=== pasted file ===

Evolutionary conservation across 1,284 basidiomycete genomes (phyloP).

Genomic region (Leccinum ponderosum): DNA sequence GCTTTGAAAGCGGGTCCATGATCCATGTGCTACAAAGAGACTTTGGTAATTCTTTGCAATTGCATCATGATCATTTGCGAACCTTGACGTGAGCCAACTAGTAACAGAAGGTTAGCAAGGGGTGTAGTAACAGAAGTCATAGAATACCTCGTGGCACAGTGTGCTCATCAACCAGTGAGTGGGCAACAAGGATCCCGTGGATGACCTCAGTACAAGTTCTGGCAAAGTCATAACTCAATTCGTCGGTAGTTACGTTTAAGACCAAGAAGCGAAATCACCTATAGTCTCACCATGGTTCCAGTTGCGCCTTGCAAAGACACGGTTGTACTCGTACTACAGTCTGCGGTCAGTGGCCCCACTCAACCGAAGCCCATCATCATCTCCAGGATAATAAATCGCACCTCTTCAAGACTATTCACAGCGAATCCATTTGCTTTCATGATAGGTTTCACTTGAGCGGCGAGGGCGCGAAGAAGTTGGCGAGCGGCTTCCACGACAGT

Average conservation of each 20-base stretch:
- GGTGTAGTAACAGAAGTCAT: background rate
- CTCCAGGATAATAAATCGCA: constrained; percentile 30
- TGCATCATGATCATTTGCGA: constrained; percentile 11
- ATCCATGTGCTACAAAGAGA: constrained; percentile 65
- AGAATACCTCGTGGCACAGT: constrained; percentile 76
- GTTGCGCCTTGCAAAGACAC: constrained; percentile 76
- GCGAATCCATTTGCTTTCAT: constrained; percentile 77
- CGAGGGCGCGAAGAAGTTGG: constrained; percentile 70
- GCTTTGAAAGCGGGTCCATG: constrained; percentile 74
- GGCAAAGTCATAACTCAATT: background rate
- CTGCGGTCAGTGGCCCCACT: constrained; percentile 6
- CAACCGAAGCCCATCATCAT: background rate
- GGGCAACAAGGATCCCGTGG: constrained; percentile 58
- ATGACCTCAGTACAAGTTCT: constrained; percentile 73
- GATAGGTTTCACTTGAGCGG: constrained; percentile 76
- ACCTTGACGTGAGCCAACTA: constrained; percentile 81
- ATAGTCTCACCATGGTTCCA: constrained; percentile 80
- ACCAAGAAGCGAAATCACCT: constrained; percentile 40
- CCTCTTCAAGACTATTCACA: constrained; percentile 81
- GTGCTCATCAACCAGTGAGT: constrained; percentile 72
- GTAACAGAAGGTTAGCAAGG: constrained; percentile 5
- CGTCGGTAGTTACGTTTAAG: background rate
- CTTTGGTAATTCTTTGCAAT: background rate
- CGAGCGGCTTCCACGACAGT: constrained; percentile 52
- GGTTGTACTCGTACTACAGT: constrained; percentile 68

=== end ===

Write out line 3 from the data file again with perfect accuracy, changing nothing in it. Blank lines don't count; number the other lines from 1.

Average conservation of each 20-base stretch: